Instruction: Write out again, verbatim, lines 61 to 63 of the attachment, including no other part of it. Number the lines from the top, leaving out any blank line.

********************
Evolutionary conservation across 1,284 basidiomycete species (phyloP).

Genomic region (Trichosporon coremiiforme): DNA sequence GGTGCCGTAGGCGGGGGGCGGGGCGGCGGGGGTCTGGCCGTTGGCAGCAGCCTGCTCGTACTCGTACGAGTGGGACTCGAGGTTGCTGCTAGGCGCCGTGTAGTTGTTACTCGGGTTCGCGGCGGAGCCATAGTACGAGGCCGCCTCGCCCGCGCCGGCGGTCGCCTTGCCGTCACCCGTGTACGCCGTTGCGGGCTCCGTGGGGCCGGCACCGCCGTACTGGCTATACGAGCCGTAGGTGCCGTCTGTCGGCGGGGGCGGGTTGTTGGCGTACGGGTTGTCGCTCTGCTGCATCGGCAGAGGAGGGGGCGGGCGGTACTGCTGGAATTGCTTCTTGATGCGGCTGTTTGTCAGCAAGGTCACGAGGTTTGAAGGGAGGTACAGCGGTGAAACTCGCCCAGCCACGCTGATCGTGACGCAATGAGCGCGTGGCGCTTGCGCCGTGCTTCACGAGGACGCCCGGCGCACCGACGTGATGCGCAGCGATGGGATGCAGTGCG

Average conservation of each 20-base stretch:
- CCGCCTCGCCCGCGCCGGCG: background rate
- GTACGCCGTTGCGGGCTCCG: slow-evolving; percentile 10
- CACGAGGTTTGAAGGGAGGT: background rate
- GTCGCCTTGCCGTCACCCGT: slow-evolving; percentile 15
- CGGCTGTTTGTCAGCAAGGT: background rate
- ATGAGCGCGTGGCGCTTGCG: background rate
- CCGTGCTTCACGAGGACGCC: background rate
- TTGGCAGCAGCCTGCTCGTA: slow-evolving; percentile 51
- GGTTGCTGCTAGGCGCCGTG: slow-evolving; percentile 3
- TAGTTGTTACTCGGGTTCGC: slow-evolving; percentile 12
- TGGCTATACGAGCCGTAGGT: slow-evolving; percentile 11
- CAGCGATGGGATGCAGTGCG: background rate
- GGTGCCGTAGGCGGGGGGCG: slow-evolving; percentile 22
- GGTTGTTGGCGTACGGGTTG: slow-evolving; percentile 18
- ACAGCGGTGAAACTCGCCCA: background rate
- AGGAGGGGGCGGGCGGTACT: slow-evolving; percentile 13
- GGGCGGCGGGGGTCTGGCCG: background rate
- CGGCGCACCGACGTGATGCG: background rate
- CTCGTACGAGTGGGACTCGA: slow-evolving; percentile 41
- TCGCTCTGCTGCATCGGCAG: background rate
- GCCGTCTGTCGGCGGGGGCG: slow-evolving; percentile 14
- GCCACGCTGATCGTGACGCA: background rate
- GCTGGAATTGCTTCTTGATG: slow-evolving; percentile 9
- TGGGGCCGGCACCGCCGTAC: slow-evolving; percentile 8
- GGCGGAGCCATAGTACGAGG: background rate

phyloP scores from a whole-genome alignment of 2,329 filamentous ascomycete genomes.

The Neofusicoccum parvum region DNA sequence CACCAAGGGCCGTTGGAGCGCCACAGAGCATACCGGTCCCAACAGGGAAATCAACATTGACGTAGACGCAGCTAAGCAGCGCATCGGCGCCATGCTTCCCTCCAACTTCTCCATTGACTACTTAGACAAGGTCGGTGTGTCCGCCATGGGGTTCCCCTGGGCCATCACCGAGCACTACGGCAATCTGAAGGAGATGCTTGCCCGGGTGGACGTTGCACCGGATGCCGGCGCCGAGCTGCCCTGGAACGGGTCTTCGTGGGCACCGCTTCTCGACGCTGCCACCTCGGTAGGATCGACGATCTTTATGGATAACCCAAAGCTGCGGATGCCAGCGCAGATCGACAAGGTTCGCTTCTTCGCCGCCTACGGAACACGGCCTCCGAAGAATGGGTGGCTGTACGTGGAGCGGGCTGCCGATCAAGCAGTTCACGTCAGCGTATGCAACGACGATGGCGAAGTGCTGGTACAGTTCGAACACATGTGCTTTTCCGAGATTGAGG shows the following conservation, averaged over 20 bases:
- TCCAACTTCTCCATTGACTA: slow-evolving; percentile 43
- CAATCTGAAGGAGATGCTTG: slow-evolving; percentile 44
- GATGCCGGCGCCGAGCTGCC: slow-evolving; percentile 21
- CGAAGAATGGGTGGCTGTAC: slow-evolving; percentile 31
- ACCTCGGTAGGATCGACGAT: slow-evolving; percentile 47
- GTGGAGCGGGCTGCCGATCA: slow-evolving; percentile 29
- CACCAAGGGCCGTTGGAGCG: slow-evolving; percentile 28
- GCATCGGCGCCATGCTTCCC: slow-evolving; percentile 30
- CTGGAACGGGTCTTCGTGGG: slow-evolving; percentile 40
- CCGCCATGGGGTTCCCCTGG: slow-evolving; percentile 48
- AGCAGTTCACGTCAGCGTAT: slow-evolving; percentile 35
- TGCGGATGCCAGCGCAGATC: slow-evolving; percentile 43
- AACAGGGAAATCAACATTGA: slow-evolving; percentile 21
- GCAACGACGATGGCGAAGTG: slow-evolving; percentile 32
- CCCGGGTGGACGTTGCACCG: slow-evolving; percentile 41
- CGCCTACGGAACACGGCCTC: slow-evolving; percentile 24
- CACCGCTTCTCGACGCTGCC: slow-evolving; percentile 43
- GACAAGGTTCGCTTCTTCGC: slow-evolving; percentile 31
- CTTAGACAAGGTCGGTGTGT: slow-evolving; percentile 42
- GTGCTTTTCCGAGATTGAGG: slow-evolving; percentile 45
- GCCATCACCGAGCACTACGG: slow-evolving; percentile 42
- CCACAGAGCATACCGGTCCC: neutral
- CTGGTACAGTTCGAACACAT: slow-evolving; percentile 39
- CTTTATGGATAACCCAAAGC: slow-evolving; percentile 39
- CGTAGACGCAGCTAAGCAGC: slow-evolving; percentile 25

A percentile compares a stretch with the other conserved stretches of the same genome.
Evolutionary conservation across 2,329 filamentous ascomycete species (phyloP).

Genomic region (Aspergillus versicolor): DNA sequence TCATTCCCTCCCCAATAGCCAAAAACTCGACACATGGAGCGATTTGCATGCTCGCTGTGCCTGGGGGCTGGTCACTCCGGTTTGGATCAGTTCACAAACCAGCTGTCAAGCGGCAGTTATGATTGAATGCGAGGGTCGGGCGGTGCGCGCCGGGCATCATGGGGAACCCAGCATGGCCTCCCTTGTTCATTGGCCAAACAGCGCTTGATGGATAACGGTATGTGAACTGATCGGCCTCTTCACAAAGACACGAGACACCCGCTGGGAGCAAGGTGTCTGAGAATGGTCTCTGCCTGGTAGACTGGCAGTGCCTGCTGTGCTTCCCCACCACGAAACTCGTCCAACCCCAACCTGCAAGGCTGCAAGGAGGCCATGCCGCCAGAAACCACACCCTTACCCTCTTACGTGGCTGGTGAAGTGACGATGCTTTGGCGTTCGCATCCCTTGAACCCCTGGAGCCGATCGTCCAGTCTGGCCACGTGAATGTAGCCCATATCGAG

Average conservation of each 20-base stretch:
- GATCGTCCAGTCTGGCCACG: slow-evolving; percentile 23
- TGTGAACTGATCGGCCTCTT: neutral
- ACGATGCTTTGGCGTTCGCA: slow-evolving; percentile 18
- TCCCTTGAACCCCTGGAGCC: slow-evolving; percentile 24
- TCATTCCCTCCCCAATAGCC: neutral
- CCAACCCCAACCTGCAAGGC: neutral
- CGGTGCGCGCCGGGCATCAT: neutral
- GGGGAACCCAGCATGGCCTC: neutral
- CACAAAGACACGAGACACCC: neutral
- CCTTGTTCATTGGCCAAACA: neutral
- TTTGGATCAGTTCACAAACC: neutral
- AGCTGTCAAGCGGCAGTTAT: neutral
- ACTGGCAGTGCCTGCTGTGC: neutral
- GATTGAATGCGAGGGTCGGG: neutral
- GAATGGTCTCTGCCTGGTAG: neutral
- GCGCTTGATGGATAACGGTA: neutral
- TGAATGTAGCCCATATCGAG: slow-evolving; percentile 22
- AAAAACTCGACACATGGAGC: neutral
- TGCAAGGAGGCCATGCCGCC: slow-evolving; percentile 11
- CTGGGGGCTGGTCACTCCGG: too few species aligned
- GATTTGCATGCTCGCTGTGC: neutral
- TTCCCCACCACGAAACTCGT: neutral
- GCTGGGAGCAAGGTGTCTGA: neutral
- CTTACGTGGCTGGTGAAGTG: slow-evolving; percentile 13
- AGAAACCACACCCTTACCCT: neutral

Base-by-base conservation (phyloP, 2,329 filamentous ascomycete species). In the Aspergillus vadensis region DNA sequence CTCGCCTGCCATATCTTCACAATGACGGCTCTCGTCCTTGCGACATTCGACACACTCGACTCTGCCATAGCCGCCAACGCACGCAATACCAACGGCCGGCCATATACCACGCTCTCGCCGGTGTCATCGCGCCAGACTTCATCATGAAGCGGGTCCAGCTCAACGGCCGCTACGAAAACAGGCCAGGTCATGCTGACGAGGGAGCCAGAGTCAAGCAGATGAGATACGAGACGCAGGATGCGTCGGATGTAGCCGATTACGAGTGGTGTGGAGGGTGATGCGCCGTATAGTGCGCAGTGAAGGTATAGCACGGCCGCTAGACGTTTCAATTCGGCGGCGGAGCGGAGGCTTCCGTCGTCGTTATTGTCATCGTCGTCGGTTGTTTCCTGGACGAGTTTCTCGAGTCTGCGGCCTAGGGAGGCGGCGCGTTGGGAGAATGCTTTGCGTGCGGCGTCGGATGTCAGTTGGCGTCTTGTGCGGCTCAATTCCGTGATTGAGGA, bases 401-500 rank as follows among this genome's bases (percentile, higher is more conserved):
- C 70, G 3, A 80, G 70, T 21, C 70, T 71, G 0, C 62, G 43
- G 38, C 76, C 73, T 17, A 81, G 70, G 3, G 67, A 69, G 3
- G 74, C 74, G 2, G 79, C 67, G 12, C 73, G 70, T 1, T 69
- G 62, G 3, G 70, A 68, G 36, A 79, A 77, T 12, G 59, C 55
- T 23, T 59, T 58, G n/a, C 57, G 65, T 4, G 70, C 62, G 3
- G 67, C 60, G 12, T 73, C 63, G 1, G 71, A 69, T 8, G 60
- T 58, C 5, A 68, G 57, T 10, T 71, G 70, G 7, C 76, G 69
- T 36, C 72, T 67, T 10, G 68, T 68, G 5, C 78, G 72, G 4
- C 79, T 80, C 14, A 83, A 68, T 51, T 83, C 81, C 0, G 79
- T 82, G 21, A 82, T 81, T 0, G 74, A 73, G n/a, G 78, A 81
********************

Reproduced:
- TGTGAACTGATCGGCCTCTT: neutral
- ACGATGCTTTGGCGTTCGCA: slow-evolving; percentile 18
- TCCCTTGAACCCCTGGAGCC: slow-evolving; percentile 24